Argentina Pip Netherlands

by Satish Sekar © Satish Sekar (July 9th 2014)

Drab Spectacle

Louis van Gaal is no Felix Okey Emordi. Hailed as a genius for substituting Ajaxʼs Jasper Cillessen for penalties hero Tim Krul in the quarter-final van Gaal left no room for repetition when he replaced an ineffective Robin van Persie with Schalke04ʼs Klaas-Jan Huntelaar – his third and final substitution.

A drab 0-0 draw meant penalties and Cillessen had never saved one in 13 attempts. Argentina won the penalty shoot-out 4-2, scoring all four to bring Cillessenʼs record to 0 for 17. He got hands to Maxi Rodríguezʼ final spot-kick, but could not keep it out. Sergio Romero, who had spent a season on-loan with Monaco, but confined mainly to the bench in France was the hero. Defender Ron Vlaarʼs penalty was poor and Wesley Sneijder saw his well-saved.

Missing in Action

The match – billed as Lionel Messi versus Arjen Robben in advance didnʼt turn out that way. Bayern Münchenʼs Robben was shackled by a masterful exhibition of defending by Barçelonaʼs Javier Mascherano. Extra time was largely forgettable although Newellʼs Old Boysʼ Maxi Rodríguez should have had an assist when he put Interʼs Rodrigo Palacio through with just Cillessen to beat. Palacio nodded it into the grateful arms of Ajaxʼs shot-stopper.

Cillessen may not be a penalty stopper, but he certainly doesnʼt lack confidence or ball skills. Both Gonzalo Higuaín and the Napoli strikerʼs replacement Sergio Agüero were left with egg on their faces by the same back-heel and turn to find space to start a counter-attack. FIFA did at least learn a lesson from yesterday. A minuteʼs silence or applause was observed for the great Alfredo di Stéfano. Argentina will play Germany at the Estádio do Maracanã on Sunday while Brasil and the Netherlands will meet for third or fourth in Brasilia – the final that should have been if the thuggish Argentine dictator General Jorge Videla Redondo had not been allowed to bully his way into getting the result that he wanted in 1978.




When Cheating Prospered


by Satish Sekar © Satish Sekar (July 4th 2014)


Tonight Joachim Löwʼs Germany must face another of the victims of the 1982 West Germany teamʼs win at all costs mentality. They beat Algeria in an entertaining and sportingly contested match – just. This afternoon they face Didier Deschampsʼ France in the first of Brasilʼs World Cupʼs quarter-final at Rio de Janeiroʼs Estádio do Maracaña – Estádio Journalista Mário Filho. Löw knows that yet another shameful injustice will loom large tonight.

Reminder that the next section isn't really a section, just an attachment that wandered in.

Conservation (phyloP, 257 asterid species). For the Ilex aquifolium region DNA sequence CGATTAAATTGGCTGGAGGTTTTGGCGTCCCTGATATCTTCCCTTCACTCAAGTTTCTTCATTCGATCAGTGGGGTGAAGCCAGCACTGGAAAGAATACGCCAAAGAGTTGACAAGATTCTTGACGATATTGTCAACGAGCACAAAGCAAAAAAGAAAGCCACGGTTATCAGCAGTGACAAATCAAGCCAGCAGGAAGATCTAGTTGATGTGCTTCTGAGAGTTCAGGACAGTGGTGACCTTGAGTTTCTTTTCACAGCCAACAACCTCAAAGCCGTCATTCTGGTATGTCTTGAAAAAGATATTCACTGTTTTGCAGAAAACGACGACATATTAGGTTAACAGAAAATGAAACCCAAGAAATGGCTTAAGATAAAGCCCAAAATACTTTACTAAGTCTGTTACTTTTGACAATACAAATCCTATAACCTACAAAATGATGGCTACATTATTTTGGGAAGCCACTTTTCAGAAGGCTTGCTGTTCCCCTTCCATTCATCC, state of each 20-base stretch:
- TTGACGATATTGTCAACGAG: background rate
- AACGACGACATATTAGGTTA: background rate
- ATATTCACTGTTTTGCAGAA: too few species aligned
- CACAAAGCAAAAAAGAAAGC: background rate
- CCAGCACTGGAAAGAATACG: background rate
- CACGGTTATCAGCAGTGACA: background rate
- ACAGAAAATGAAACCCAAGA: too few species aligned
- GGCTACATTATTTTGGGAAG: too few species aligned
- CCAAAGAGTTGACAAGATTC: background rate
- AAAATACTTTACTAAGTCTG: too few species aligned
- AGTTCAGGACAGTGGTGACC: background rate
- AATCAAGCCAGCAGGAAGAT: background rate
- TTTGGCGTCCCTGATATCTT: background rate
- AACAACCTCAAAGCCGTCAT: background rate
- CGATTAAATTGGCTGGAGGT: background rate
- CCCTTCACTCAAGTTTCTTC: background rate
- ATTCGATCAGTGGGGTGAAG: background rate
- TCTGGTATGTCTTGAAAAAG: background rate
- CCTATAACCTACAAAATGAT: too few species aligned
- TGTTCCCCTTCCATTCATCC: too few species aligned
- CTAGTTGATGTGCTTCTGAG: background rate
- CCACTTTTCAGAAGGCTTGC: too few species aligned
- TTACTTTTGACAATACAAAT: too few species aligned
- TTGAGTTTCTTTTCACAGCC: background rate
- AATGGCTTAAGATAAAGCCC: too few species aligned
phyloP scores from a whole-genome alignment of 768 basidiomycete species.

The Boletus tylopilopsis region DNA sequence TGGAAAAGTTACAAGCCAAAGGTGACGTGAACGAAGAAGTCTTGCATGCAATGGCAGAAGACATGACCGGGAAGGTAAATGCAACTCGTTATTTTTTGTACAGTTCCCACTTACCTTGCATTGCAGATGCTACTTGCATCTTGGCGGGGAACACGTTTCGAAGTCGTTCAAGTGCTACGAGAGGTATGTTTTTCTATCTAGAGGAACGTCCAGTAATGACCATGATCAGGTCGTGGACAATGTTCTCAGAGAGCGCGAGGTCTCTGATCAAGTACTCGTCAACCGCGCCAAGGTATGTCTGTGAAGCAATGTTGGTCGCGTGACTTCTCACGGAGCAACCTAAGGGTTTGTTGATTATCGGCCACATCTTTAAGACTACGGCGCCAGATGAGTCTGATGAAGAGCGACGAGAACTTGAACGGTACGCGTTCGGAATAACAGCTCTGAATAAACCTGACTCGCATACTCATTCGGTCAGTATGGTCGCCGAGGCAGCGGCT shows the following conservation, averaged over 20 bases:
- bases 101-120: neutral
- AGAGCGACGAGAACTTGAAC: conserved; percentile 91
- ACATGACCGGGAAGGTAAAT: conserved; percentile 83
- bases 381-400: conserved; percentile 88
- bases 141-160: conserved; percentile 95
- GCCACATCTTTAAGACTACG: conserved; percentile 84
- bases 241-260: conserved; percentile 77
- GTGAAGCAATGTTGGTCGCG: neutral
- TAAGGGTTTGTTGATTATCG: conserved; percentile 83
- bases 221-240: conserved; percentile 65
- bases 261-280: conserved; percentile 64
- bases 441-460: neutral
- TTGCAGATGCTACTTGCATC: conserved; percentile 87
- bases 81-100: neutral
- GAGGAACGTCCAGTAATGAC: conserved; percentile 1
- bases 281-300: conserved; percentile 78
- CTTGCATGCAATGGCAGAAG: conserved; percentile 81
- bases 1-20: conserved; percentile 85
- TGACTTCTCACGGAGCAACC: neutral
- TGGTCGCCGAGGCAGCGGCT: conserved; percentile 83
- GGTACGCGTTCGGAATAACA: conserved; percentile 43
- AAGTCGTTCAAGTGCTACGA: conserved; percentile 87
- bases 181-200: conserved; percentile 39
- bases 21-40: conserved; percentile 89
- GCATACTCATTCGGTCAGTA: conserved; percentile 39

Germanyʼs victory over Algeria – played in a sporting way – laid the Shame of Gijón of 1982 to rest. West Germany reached the final through disgraceful lack of sportsmanship – match-fixing in Algeriaʼs case and wanton thuggery in Franceʼs case. West Germany had fixed the result against Austria in the first round in order to ensure that both reached the second round at Algeriaʼs expense.

FIFA shamefully rejected Algeriaʼs complaint. Both teams made no effort as they swindled paying fans and football to secure the disgraceful result. Both should have been sent home in disgrace and banned for at least the next tournament, which West Germany also lost in the final. If FIFA had had the morals or courage to do the right thing then one of the sportʼs most disgraceful so-called challenges would not have occurred.

Schumacherʼs Assault

On July 8th 1982 France and West Germany met in the semi-final of the World Cup at Sevillaʼs Estadio Ramón Sánchez-Pijuán. It proved to be one of the most infamous matches in the history of the World Cup Finals thanks to the vile cheating of West German goal-keeper Harald Schumacher. Dutch referee Charles Corver and his linesmen Bruno Galler and Robert Valentine missed one of the most blatant and outrageous fouls ever seen on a football pitch – one that broke not only the rules of the game, but of France too.

Schumacherʼs shoulder charge left Patrick Battiston unconscious. He had only been on the pitch seven minutes and French manager Michel Hidalgo had to bring on his last substitute. Corver claims that he was watching the ball and did not see the foul. If he missed that he had no business refereeing and even if he failed to see it – a disgrace of a challenge – what about the linesmen?

Battiston was stretchered off with current UEFA President Michel Platini accompanying the stretcher off the pitch trying to comfort Battiston.